Châu Đốc: Bordertown
The road to from Cần Thơ to Châu Đốc is very slow, in part because it is a simple strip of asphalt, and in part because of the artificially low speed limit. It follows the western branch of of the Mekong (Hậu Giang in Vietnamese; “Bassac” in Khmer) up to the Cambodian border. Halfway there, we passed through the town of Long Xuyên, which is experiencing a commercial boom with all kinds of attendant infrastructure improvements. I'm told that the town's business is mainly smuggling to avoid the Vietnamese tariffs on imports from Cambodia. The Cambodians have tariffs of their own, so the smuggling business runs both ways.
Châu Đốc, on the other hand, is home to the booming catfish industry. It has been so successful that by the early 2000s, Vietnam had captured about 10% of the U.S. market, which inevitably called down the wrath of U.S. catfish producers who successfully lobbied for trade restrictions in 2001. Senator John McCain—the same who had suffered brutal interrogation in Hanoi—protested vigorously against the catfish legislation, and his statement in the Senate hearings (Congressional Record, December 18, 2001) makes interesting reading:
"Proponents of this ban used the insidious technique of granting ownership of the term "catfish" to only North American catfish growers – as if southern agribusinesses have exclusive rights to the name of a fish that is farmed around the world, from Brazil to Thailand...FDA regulations prohibit these products from being labeled simply as "catfish." Under existing regulations, a qualifier such as "basa" or "striped" must accompany the term "catfish" ... These fish were indeed catfish until Congress, with little review and no debate, determined them not to be."
McCain had a point—this statutory end-run had a Orwellian overtones, and one can sympathize with Vietnamese entrepreneurs who, fourteen years into its economic liberalization, were discovering that the game was rigged.
On the other hand, the concerns of the catfish producers cannot be dismissed out of hand. Without some accounting for the differences in production, we are undercutting more or less well-regulated American industries and simply pushing the problems of pollution, consumer safety, and labor exploitation to a foreign venue.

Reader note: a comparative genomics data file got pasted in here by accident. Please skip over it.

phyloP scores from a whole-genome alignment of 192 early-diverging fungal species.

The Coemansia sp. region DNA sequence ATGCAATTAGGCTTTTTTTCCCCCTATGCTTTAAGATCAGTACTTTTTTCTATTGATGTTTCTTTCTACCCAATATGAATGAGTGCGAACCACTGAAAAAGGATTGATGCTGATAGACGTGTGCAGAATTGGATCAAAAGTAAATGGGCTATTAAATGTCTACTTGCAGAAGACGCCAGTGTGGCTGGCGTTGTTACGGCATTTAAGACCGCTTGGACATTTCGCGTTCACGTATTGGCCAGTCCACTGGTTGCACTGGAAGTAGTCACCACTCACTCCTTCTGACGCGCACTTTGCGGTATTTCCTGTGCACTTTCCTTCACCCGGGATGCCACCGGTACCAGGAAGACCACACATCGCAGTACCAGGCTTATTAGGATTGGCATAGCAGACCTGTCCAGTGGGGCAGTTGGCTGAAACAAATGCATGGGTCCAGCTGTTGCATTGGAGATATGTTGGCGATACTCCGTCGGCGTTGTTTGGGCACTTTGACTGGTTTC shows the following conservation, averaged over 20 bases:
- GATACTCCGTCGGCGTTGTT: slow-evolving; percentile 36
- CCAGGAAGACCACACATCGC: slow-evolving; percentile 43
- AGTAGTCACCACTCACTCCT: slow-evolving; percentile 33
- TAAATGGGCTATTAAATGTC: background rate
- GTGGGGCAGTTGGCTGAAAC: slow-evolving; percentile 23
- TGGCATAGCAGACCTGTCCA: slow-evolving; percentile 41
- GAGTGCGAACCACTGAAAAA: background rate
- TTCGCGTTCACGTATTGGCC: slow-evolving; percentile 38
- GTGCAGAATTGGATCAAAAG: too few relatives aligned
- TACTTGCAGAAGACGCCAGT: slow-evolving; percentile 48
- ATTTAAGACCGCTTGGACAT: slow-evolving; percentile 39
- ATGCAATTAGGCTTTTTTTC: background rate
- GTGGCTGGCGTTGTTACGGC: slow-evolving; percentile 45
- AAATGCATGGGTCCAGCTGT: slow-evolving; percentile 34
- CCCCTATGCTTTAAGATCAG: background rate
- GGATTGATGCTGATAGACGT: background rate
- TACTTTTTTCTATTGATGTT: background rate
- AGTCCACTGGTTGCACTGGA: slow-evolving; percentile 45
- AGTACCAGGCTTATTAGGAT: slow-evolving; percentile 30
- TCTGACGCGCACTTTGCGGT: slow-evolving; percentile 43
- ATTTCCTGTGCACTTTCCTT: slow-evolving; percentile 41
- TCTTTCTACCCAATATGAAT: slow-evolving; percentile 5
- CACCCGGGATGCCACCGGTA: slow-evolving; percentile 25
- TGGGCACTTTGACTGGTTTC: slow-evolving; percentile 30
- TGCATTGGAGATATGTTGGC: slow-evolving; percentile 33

The Cham Community
My primary interest on my first visit to Châu Đốc was not modern aquaculture and agribusiness, but to visit the Cham village. Châu Đốc is home to one of those surviving communities of Cham who once ruled the central coast. They were forced to the south and west by the gradual expansion of the Vietnamese polity that had originated in Thăng Long (Hanoi).
Many have been assimilated with the Kinh (ethnic Vietnamese) and Chinese newcomers, but others live in villages close to the border with their Khmer cousins, in the province of An Giang. So active was their commerce with their fellow Muslims in Malaysia that the French would often call these communities “Malay villages.”
I took a boat ride over to a tightly packed warren of stilt houses with a Vietnamese host and his entourage. The house nearest to the landing had a loom in operation for the interested tourist, and we were lured into trying on a few pieces. At first, the vendor tried an Islamic cap on me, and then I heard someone chuckling and saying "Saddam." I didn't like that so much, so then they wrapped a cloth around my head. Now I had become “Arafat.” This wasn't the sartorial effect I had in mind, but the textiles were very nice and I ended up buying a couple of pieces.
Then we took a stroll down the elevated boardwalk that leads between the houses to the main road. The mosque was a well-proportioned structure with a minaret, gleaming white in the sun, but I didn’t really know if we were welcome to take a look inside. This was just as well, as they were just about to start the call to prayer. Soon afterwards, men starting showing up wearing black-and-white checked cloths wrapped around their waists ("unbifurcated garments"), something that reminded me of Indonesia.
This was no more than a tourist walk-through, of course, and it did little to satisfy my curiosity. Truthfully, it didn’t even inspire much curiosity. What should I looking for? How was this different from any other Kinh village? I had a fairly good grounding in the history—I knew, for instance, that the Cham had fought on behalf of the Nguyễn in the 18th century, and had been rewarded with a land grant near Châu Đốc. And I knew that many other Cham had settled around Phnom Penh and, with the Malay community, formed an important element in the complicated politics of the Khmer court. But, in so many other cases, I found myself intrigued by contemporaneous signs of this distinct culture.
Happily, two years later—“responsively,” one might say—Philip Taylor published Cham Muslims of the Mekong Delta, a lively description of the customs and livelihoods of the Cham as farmers and traders.
Sometime later, I paid another visit to the Cham village, this time with a guide who was himself Cham. Now I had a chance to ask questions about everything that I saw in passing, and I began to form clearer impressions of those houses that opened on the roadside, mounted on stilts with the livestock pens underneath. It was not the whole thing, but it was a start.
Temples of Núi Sam
There are three prominent temples clustered around the hill known as Núi Sam, which rises out of the rice paddies several kilometers north of Châu Đốc. The Chùa Tây An (Pagoda of the Western Peace) is a Buddhist temple with an interesting history that goes back to the time of the cholera epidemic of 1849 and the comings and goings of a traveling monk who inspired a populist movement known as Bửu Sơn Kỳ Hương (“Precious Mountain | Strange Scent”). (The most authoritative source for the Bửu Sơn tradition, as well as the Hòa Hảo movement in the 20th century, is Hue Tam Ho Tai’s Millenarianism and Peasant Politics in Vietnam (1983).